Percocet Addiction: Effects, Signs & Help

Last Updated: December 13, 2023

Editorial Policy | Research Policy

Prescription drug misuse is a growing concern in the United States. In 2020, about 9.3 million Americans used prescription pain medication for non-medical purposes. One of the drugs often misused is Percocet, an opioid painkiller. Opioids are highly addictive and responsible for over 100,000 overdose deaths annually. It’s crucial to understand the risks of drugs like Percocet and where to seek help. 

What Is Percocet?

Percocet is a type of medicine that helps relieve pain. It’s made by combining two different drugs — oxycodone and acetaminophen. Oxycodone is an opioid, while acetaminophen is an ingredient in Tyleon. It’s often given to people who are in moderate to severe pain after surgery or injury. Percocet works by changing the way the brain and nervous system perceive pain.

How Does Percocet Addiction Begin?

When someone takes Percocet, endorphins in the brain are released. This creates a pleasurable and relaxing feeling. This sensation encourages the use of Percocet and forms a connection between Percocet use and pleasure. Repeated use of Percocet can create a cycle of reinforcement that may lead to addiction.

Signs of Percocet Misuse

People who take Percocet can exhibit different kinds of problems if they misuse it. This can cause both physical and emotional changes and even lead to overdose if they take too much of it.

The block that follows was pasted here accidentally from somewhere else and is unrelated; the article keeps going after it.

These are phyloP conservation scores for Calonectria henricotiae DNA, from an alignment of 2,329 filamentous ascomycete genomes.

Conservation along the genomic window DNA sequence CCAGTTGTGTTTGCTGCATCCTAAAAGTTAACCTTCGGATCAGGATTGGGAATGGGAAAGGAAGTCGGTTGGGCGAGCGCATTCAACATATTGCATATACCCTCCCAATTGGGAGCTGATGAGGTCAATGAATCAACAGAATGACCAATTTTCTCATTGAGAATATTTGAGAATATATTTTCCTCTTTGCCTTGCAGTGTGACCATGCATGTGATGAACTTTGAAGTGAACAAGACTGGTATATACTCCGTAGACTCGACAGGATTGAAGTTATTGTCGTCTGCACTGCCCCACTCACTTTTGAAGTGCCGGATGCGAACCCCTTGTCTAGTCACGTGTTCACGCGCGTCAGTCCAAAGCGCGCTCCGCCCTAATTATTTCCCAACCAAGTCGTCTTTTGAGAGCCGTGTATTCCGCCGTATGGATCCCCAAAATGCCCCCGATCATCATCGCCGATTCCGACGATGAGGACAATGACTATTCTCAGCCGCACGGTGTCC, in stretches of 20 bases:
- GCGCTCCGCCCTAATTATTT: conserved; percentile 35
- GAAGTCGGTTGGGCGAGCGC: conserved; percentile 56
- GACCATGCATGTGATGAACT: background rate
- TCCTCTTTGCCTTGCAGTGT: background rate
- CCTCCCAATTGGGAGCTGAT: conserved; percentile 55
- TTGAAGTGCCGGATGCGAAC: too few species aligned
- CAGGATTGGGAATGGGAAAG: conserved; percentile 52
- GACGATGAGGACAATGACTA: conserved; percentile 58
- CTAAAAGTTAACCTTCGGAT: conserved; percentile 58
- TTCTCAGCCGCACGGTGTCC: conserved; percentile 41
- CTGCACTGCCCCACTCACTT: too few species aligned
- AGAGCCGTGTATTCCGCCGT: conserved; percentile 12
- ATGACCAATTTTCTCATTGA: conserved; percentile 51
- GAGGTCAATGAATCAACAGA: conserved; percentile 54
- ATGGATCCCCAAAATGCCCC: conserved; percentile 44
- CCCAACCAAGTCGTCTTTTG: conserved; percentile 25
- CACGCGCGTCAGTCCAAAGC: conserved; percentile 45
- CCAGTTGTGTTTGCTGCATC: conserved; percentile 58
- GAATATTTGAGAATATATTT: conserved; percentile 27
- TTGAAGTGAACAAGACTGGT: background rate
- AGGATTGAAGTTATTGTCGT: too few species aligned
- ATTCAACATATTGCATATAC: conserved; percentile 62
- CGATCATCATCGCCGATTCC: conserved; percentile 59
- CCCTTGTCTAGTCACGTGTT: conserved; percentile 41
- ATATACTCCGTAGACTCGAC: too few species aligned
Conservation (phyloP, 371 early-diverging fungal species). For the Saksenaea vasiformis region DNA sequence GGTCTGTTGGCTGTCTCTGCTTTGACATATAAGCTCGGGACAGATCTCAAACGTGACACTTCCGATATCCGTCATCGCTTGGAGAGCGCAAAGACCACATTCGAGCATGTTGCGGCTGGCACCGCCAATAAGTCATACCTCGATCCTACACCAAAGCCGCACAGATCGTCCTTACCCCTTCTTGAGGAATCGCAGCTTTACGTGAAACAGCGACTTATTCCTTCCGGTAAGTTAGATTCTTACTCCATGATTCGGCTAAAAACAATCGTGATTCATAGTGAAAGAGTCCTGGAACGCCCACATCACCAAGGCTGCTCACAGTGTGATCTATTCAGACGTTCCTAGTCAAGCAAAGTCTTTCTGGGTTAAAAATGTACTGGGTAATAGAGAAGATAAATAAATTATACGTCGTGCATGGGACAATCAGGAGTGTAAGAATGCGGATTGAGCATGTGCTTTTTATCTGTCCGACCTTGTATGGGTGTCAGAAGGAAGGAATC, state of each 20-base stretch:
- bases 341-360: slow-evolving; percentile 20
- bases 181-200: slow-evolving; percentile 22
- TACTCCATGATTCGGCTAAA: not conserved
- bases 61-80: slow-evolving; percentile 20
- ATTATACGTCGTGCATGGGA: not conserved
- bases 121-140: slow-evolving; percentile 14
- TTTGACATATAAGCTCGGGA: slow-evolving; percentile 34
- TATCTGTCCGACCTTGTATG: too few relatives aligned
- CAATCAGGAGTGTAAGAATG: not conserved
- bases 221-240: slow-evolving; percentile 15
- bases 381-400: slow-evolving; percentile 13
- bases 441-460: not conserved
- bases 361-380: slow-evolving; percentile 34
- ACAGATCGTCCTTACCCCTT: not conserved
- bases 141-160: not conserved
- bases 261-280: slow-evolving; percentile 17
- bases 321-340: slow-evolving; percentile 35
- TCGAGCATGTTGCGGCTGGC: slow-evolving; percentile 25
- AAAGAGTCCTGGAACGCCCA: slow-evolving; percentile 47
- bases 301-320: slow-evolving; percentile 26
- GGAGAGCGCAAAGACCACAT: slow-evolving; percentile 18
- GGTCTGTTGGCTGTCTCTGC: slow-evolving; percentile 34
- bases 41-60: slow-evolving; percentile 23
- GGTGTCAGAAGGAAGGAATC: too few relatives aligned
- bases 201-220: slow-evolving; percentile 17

Physical Signs of Percocet Misuse

Physical signs result from opioid side effects. They include:

  • Drowsiness
  • Constricted pupils
  • Difficulty speaking
  • Confusion
  • Nausea and vomiting
  • Constipation
  • Slow breathing

Psychosocial Signs of Percocet Misuse

Psychosocial signs relate to behavioral changes associated with drug use. While not specific to Percocet, they often indicate addiction:

  • Changing social circles
  • Neglecting hygiene
  • Withdrawal from usual interests
  • Increased sadness or irritability
  • Reduced appetite
  • Heightened anxiety or nervousness
  • Altered sleep patterns
  • Poor work or school performance
  • Legal issues

Recognizing a Percocet Overdose

A Percocet overdose can be fatal and signals a struggle with drug use. Signs of overdose include

  • Unresponsiveness or difficulty staying awake
  • Bluish or purplish lips or nails
  • Slow, gasping or absent breathing
  • Slow heart rate

Drug overdoses are life-threatening. If you suspect a Percocet overdose, administer naloxone (Narcan) if available and call 911 immediately. Don’t hesitate to seek help, as waiting can result in help arriving too late.

Consequences of Percocet Addiction

Percocet addiction can have far-reaching consequences, affecting physical and mental health, relationships, finances and legal matters.

Short-Term Physical Consequences

Short-term effects involve opioid side effects and potential complications, such as:

  • Concentration difficulties
  • Constipation
  • Increased injury risk
  • Overdose risk

Short-term opioid effects are particularly alarming due to the fatal risk of overdose or injury.

Long-Term Physical Consequences

Long-term Percocet use can lead to decreased libido, chronic constipation and dependence. Dependence means relying on Percocet for normal functioning, with withdrawal symptoms upon cessation

Taking Percocet for a long time can lead to several issues such as reduced sexual desire, chronic constipation and dependence. Dependence means that the user can no longer function normally without taking Percocet, and stopping its use can lead to withdrawal symptoms.